15 Sea Turtles Rescued From Hurricane Ian Released Into the Wild in the Florida Keys

by Taylor Cunningham
Credit: Molly-Ann Basterfield

Fifteen tiny sea turtles are now back in the wild after being rescued from Hurricane Ian in September.

When the Category 5 storm hit the Florida coast on Sept. 29, many young sea turtles were either washed ashore or injured. In the days following, residents found the animals caught up in debris or dehydrated from being on land too long.

A green sea turtle hatchling named Ian, after the storm, was among those rescued turtles. A family found him buried in seaweed on their boat ramp in the Floria Keys, which was hit with tropical storm winds.

Ian joined over a dozen other young sea turtles at the Turtle Hospital in Marathon where specially trained staff nursed him back to health.

Bette Zirkelbach, the hospital’s manager, shared that Ian and the others went back into the Gulf Stream waters this week.

“He’s fine,” Zirkelback told the Florida Keys News Bureau. ” He’s eating well and swimming well, and he’s ready to go back to sea.”

Members of a powerboat racing team gave the turtles a ride to a sargassum weed line about 20 miles off Key West in the Florida Keys National Marine Sanctuary. The team drove a 39-foot TS Motorsports MTI powerboat it’s using in the Race World Offshore’s Key West World Championship.

Once the boat reached its destination, hospital staff members carefully placed the animals onto thick patches of sea vegetation. Sargassum camouflages the young turtles while they grow, which gives them a better chance of surviving predators.

Florida Zoo Takes in 200 Sea Turtles Following Hurricane Ian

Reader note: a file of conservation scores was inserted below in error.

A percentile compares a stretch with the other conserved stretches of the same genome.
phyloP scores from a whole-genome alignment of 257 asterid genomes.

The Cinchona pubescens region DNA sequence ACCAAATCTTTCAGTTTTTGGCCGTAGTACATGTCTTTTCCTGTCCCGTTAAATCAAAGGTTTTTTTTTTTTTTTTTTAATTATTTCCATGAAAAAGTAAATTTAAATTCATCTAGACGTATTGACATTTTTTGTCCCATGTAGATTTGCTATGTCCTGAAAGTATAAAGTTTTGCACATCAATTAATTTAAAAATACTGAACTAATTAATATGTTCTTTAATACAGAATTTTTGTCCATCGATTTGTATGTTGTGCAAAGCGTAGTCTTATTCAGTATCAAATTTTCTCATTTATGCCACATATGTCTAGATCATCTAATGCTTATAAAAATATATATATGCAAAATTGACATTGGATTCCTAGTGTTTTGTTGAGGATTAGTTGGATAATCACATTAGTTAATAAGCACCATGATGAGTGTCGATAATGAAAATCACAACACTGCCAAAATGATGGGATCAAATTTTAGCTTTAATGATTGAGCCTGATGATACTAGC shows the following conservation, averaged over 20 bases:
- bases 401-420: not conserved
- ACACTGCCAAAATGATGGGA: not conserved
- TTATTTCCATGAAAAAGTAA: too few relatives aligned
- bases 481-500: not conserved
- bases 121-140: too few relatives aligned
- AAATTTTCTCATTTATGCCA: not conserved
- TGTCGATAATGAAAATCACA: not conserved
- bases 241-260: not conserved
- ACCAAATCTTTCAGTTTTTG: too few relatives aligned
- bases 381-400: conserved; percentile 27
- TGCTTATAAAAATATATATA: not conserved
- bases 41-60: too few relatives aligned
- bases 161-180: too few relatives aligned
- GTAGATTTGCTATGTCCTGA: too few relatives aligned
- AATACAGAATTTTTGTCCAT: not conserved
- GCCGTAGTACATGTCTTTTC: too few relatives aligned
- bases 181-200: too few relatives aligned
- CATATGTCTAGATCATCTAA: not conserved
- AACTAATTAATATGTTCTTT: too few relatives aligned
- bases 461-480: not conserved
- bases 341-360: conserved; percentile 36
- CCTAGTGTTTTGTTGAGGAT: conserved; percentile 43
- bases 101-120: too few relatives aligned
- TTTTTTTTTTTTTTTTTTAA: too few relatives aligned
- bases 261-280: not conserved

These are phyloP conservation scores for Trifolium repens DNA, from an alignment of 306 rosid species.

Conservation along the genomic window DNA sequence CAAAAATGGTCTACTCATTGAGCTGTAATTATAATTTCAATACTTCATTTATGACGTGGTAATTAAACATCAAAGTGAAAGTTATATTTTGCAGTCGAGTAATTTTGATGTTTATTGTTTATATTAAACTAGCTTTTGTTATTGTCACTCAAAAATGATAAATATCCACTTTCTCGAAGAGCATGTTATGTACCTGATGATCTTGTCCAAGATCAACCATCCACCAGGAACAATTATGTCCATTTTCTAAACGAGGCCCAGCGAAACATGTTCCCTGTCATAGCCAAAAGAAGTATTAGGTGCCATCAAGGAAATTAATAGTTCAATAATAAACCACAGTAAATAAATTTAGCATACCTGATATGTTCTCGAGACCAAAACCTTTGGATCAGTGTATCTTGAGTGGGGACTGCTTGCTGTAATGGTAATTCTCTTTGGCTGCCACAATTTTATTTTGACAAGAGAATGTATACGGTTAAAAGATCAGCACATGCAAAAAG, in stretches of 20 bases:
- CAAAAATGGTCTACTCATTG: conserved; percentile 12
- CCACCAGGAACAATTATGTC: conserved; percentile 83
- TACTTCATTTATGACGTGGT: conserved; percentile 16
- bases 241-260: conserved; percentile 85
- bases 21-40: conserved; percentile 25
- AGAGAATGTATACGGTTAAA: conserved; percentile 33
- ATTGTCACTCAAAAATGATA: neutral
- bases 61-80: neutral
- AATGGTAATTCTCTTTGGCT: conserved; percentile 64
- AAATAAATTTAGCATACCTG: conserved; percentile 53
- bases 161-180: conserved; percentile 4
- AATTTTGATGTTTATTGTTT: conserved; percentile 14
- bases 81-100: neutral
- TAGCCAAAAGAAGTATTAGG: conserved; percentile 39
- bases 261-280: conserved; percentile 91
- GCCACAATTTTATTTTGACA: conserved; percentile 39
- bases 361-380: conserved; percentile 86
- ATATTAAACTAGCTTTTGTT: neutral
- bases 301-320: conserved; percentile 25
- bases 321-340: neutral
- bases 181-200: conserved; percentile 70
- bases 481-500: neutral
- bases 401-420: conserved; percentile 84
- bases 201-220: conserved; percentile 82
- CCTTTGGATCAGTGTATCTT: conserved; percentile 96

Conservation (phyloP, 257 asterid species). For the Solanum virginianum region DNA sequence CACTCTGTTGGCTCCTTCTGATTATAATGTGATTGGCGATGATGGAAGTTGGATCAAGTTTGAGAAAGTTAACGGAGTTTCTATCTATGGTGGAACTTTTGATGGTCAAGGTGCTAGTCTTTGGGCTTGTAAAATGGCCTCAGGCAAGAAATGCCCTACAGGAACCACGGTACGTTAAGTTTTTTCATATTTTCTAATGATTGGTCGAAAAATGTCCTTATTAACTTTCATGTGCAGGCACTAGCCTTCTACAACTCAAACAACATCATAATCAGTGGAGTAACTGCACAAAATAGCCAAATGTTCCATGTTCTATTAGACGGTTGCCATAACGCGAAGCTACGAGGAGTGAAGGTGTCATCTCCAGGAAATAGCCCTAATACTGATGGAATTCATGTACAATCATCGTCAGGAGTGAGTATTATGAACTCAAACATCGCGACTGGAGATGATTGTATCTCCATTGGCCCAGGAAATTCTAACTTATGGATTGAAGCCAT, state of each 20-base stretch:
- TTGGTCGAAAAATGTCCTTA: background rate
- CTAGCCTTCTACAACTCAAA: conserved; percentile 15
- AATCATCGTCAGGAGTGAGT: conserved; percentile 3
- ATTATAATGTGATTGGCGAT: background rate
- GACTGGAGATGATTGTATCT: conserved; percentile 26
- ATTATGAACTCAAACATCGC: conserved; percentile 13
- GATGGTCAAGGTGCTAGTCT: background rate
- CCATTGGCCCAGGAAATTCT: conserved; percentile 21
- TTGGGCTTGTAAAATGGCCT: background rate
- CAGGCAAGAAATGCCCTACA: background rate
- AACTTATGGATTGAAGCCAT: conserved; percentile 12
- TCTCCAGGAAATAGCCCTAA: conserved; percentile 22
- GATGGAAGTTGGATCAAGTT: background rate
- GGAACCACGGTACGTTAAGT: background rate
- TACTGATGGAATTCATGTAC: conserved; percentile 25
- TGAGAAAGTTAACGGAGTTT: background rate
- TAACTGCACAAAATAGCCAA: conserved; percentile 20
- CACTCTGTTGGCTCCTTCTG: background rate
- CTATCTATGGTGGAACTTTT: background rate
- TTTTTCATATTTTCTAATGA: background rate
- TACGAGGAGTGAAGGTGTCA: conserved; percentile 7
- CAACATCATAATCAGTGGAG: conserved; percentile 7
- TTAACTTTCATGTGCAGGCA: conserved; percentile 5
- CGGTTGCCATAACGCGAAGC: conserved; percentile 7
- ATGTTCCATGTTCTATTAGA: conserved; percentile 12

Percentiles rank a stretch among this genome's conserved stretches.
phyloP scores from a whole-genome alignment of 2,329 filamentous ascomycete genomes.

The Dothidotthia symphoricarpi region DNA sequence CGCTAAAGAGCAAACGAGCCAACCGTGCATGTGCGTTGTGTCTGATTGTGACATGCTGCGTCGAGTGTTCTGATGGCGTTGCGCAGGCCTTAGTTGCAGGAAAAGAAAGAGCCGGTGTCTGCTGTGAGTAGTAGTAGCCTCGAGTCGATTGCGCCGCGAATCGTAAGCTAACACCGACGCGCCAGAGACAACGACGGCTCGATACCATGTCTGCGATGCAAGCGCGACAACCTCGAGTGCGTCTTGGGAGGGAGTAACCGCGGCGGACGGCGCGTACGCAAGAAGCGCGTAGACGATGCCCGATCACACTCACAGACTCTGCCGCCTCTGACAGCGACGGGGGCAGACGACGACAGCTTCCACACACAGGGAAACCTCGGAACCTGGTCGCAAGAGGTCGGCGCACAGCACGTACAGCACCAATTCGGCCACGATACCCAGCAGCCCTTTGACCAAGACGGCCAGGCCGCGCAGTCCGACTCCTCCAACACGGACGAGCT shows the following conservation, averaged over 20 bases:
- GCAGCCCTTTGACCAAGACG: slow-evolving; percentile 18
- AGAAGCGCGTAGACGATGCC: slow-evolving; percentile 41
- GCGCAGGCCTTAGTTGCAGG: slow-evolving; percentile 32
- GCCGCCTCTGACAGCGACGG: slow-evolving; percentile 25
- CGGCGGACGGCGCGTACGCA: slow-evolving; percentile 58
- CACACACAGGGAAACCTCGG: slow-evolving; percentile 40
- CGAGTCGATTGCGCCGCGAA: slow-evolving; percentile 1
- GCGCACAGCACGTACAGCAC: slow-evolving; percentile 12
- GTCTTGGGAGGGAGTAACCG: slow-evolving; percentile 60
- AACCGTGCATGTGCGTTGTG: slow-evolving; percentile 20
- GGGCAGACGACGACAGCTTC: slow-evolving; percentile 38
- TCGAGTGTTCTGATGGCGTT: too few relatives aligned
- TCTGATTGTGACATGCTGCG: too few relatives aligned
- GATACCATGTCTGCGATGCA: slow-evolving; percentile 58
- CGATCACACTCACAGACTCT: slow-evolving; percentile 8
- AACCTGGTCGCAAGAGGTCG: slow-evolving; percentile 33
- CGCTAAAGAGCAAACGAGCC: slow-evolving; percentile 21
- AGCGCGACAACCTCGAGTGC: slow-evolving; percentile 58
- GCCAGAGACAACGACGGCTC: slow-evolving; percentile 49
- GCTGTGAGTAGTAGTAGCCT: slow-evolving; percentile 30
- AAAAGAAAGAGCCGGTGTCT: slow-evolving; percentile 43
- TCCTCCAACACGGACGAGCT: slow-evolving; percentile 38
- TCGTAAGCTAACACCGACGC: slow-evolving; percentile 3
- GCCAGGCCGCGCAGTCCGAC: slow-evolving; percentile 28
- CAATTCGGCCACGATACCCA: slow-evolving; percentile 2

The Brevard Zoo in Melbourne Florida, which is closer to the worst-hit areas along the coastline, also jumped into action after Hurricane Ian ripped through the state.

By October 3rd, zoo officials announced that more than 200 sea turtles were being cared for in its Sea Turtle Healing Center.

Because it’s common for coastal storms to wash the creatures ashore, the zoo was ready for an influx of patients. When each turtle came in, staff categorized them by size. Animals under 5 centimeters long are “hatchlings,” and larger turtles are “post-hatchlings.”

Vets were also on hand to immediately treat injuries.

“The healthy turtles get situated in a tank outfitted with special enrichment items that allow them to comfortably float. Although many spend their time whizzing around the tank.” officials said. “They’re fed lettuce and a mashed-up mixture of fish, shrimp, and clams. [It’s] likely their first meal since eating their egg’s yolk.”

The animals will stay in the rehabilitation center until vets believe they’re healthy enough to go back into the wild.